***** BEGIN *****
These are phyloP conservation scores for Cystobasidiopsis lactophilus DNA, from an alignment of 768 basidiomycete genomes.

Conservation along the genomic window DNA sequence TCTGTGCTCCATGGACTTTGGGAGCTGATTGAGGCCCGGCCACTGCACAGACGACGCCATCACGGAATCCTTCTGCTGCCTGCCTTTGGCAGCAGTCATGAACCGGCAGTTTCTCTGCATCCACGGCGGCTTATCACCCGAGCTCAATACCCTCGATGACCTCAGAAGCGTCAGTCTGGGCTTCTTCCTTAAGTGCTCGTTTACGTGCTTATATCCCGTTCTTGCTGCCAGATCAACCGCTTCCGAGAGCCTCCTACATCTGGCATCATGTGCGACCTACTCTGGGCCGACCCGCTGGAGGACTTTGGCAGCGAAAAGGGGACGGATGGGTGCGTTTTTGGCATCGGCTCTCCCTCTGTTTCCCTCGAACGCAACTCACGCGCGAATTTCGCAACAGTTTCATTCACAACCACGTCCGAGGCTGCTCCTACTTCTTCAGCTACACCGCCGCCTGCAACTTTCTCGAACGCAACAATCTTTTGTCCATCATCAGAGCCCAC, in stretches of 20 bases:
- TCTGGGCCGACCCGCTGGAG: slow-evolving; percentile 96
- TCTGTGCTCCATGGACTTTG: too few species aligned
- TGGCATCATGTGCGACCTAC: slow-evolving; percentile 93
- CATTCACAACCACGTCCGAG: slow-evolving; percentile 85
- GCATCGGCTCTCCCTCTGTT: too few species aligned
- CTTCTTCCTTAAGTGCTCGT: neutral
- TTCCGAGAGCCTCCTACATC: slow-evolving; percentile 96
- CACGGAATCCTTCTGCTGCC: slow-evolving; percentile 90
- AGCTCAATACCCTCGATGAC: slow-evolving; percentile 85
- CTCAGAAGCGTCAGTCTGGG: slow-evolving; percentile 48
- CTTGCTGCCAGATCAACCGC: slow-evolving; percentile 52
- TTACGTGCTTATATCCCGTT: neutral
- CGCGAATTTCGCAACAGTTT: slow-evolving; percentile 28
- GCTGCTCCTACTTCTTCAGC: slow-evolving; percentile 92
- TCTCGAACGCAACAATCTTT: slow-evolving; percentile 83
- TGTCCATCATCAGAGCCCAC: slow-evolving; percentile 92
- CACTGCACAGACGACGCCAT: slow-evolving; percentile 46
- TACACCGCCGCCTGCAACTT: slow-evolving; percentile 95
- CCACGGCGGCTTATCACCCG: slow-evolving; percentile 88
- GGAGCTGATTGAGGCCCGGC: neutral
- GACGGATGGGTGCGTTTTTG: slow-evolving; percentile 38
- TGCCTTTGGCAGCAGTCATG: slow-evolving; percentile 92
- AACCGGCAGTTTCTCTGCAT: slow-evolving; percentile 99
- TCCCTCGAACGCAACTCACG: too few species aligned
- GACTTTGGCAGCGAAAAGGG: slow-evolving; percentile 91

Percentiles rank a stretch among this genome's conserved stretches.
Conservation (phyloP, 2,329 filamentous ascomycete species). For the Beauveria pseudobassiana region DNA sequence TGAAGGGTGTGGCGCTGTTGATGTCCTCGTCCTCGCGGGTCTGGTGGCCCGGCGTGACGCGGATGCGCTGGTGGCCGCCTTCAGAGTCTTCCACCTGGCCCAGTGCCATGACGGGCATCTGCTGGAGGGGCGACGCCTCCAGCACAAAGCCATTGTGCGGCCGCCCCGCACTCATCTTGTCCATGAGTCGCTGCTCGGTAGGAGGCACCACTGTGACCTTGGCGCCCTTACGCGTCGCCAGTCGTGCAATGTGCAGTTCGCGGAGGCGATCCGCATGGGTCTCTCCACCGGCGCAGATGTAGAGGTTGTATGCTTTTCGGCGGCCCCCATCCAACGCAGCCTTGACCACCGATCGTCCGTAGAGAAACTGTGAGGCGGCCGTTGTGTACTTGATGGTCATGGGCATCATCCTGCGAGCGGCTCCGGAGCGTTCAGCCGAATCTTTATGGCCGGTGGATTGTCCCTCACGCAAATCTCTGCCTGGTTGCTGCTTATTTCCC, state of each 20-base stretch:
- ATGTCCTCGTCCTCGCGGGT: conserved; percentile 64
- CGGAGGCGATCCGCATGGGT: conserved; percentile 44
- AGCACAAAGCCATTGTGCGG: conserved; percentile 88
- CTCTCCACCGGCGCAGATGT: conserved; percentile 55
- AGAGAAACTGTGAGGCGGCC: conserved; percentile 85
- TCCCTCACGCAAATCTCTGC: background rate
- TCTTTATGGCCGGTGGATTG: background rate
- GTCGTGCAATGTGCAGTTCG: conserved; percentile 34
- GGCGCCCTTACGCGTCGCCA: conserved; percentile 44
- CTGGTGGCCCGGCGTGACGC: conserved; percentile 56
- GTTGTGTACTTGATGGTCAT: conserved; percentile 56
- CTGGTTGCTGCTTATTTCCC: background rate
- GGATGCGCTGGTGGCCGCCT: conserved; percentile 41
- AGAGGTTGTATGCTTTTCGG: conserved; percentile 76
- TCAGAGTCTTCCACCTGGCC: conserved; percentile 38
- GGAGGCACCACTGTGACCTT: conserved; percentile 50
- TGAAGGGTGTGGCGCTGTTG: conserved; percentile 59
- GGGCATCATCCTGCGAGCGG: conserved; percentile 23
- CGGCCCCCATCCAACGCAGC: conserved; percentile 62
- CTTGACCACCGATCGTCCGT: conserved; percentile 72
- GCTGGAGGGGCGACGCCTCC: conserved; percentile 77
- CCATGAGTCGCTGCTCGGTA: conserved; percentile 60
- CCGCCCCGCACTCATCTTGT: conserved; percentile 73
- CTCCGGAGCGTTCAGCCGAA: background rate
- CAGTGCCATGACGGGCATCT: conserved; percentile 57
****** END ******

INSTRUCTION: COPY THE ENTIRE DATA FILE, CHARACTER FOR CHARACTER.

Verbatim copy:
These are phyloP conservation scores for Cystobasidiopsis lactophilus DNA, from an alignment of 768 basidiomycete genomes.

Conservation along the genomic window DNA sequence TCTGTGCTCCATGGACTTTGGGAGCTGATTGAGGCCCGGCCACTGCACAGACGACGCCATCACGGAATCCTTCTGCTGCCTGCCTTTGGCAGCAGTCATGAACCGGCAGTTTCTCTGCATCCACGGCGGCTTATCACCCGAGCTCAATACCCTCGATGACCTCAGAAGCGTCAGTCTGGGCTTCTTCCTTAAGTGCTCGTTTACGTGCTTATATCCCGTTCTTGCTGCCAGATCAACCGCTTCCGAGAGCCTCCTACATCTGGCATCATGTGCGACCTACTCTGGGCCGACCCGCTGGAGGACTTTGGCAGCGAAAAGGGGACGGATGGGTGCGTTTTTGGCATCGGCTCTCCCTCTGTTTCCCTCGAACGCAACTCACGCGCGAATTTCGCAACAGTTTCATTCACAACCACGTCCGAGGCTGCTCCTACTTCTTCAGCTACACCGCCGCCTGCAACTTTCTCGAACGCAACAATCTTTTGTCCATCATCAGAGCCCAC, in stretches of 20 bases:
- TCTGGGCCGACCCGCTGGAG: slow-evolving; percentile 96
- TCTGTGCTCCATGGACTTTG: too few species aligned
- TGGCATCATGTGCGACCTAC: slow-evolving; percentile 93
- CATTCACAACCACGTCCGAG: slow-evolving; percentile 85
- GCATCGGCTCTCCCTCTGTT: too few species aligned
- CTTCTTCCTTAAGTGCTCGT: neutral
- TTCCGAGAGCCTCCTACATC: slow-evolving; percentile 96
- CACGGAATCCTTCTGCTGCC: slow-evolving; percentile 90
- AGCTCAATACCCTCGATGAC: slow-evolving; percentile 85
- CTCAGAAGCGTCAGTCTGGG: slow-evolving; percentile 48
- CTTGCTGCCAGATCAACCGC: slow-evolving; percentile 52
- TTACGTGCTTATATCCCGTT: neutral
- CGCGAATTTCGCAACAGTTT: slow-evolving; percentile 28
- GCTGCTCCTACTTCTTCAGC: slow-evolving; percentile 92
- TCTCGAACGCAACAATCTTT: slow-evolving; percentile 83
- TGTCCATCATCAGAGCCCAC: slow-evolving; percentile 92
- CACTGCACAGACGACGCCAT: slow-evolving; percentile 46
- TACACCGCCGCCTGCAACTT: slow-evolving; percentile 95
- CCACGGCGGCTTATCACCCG: slow-evolving; percentile 88
- GGAGCTGATTGAGGCCCGGC: neutral
- GACGGATGGGTGCGTTTTTG: slow-evolving; percentile 38
- TGCCTTTGGCAGCAGTCATG: slow-evolving; percentile 92
- AACCGGCAGTTTCTCTGCAT: slow-evolving; percentile 99
- TCCCTCGAACGCAACTCACG: too few species aligned
- GACTTTGGCAGCGAAAAGGG: slow-evolving; percentile 91

Percentiles rank a stretch among this genome's conserved stretches.
Conservation (phyloP, 2,329 filamentous ascomycete species). For the Beauveria pseudobassiana region DNA sequence TGAAGGGTGTGGCGCTGTTGATGTCCTCGTCCTCGCGGGTCTGGTGGCCCGGCGTGACGCGGATGCGCTGGTGGCCGCCTTCAGAGTCTTCCACCTGGCCCAGTGCCATGACGGGCATCTGCTGGAGGGGCGACGCCTCCAGCACAAAGCCATTGTGCGGCCGCCCCGCACTCATCTTGTCCATGAGTCGCTGCTCGGTAGGAGGCACCACTGTGACCTTGGCGCCCTTACGCGTCGCCAGTCGTGCAATGTGCAGTTCGCGGAGGCGATCCGCATGGGTCTCTCCACCGGCGCAGATGTAGAGGTTGTATGCTTTTCGGCGGCCCCCATCCAACGCAGCCTTGACCACCGATCGTCCGTAGAGAAACTGTGAGGCGGCCGTTGTGTACTTGATGGTCATGGGCATCATCCTGCGAGCGGCTCCGGAGCGTTCAGCCGAATCTTTATGGCCGGTGGATTGTCCCTCACGCAAATCTCTGCCTGGTTGCTGCTTATTTCCC, state of each 20-base stretch:
- ATGTCCTCGTCCTCGCGGGT: conserved; percentile 64
- CGGAGGCGATCCGCATGGGT: conserved; percentile 44
- AGCACAAAGCCATTGTGCGG: conserved; percentile 88
- CTCTCCACCGGCGCAGATGT: conserved; percentile 55
- AGAGAAACTGTGAGGCGGCC: conserved; percentile 85
- TCCCTCACGCAAATCTCTGC: background rate
- TCTTTATGGCCGGTGGATTG: background rate
- GTCGTGCAATGTGCAGTTCG: conserved; percentile 34
- GGCGCCCTTACGCGTCGCCA: conserved; percentile 44
- CTGGTGGCCCGGCGTGACGC: conserved; percentile 56
- GTTGTGTACTTGATGGTCAT: conserved; percentile 56
- CTGGTTGCTGCTTATTTCCC: background rate
- GGATGCGCTGGTGGCCGCCT: conserved; percentile 41
- AGAGGTTGTATGCTTTTCGG: conserved; percentile 76
- TCAGAGTCTTCCACCTGGCC: conserved; percentile 38
- GGAGGCACCACTGTGACCTT: conserved; percentile 50
- TGAAGGGTGTGGCGCTGTTG: conserved; percentile 59
- GGGCATCATCCTGCGAGCGG: conserved; percentile 23
- CGGCCCCCATCCAACGCAGC: conserved; percentile 62
- CTTGACCACCGATCGTCCGT: conserved; percentile 72
- GCTGGAGGGGCGACGCCTCC: conserved; percentile 77
- CCATGAGTCGCTGCTCGGTA: conserved; percentile 60
- CCGCCCCGCACTCATCTTGT: conserved; percentile 73
- CTCCGGAGCGTTCAGCCGAA: background rate
- CAGTGCCATGACGGGCATCT: conserved; percentile 57